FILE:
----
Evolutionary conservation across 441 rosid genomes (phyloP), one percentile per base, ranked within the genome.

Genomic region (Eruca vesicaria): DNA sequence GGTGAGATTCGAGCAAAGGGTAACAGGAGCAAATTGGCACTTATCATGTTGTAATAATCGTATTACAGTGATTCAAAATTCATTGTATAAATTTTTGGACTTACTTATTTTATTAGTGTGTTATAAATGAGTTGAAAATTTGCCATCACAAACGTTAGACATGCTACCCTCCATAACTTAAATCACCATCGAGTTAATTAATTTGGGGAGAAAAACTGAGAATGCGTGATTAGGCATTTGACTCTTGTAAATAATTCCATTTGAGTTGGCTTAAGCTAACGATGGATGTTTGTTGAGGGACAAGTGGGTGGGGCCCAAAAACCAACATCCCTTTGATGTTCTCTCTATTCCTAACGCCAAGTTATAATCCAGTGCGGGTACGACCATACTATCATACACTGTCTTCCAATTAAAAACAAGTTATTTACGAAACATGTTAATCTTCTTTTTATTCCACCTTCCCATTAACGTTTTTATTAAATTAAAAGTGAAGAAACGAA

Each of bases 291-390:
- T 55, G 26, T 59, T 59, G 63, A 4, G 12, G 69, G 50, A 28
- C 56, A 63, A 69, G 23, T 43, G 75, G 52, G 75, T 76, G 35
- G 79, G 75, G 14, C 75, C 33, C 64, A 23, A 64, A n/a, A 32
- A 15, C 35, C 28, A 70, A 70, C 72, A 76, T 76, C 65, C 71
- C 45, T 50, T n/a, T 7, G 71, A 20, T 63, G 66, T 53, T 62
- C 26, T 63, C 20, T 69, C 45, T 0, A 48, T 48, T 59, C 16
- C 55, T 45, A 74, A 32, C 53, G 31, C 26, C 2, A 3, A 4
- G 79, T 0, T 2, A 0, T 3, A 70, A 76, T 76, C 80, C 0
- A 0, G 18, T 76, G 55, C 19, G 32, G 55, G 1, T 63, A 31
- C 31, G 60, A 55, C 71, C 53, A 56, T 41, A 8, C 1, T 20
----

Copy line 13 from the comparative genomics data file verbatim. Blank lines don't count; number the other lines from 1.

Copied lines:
- C 31, G 60, A 55, C 71, C 53, A 56, T 41, A 8, C 1, T 20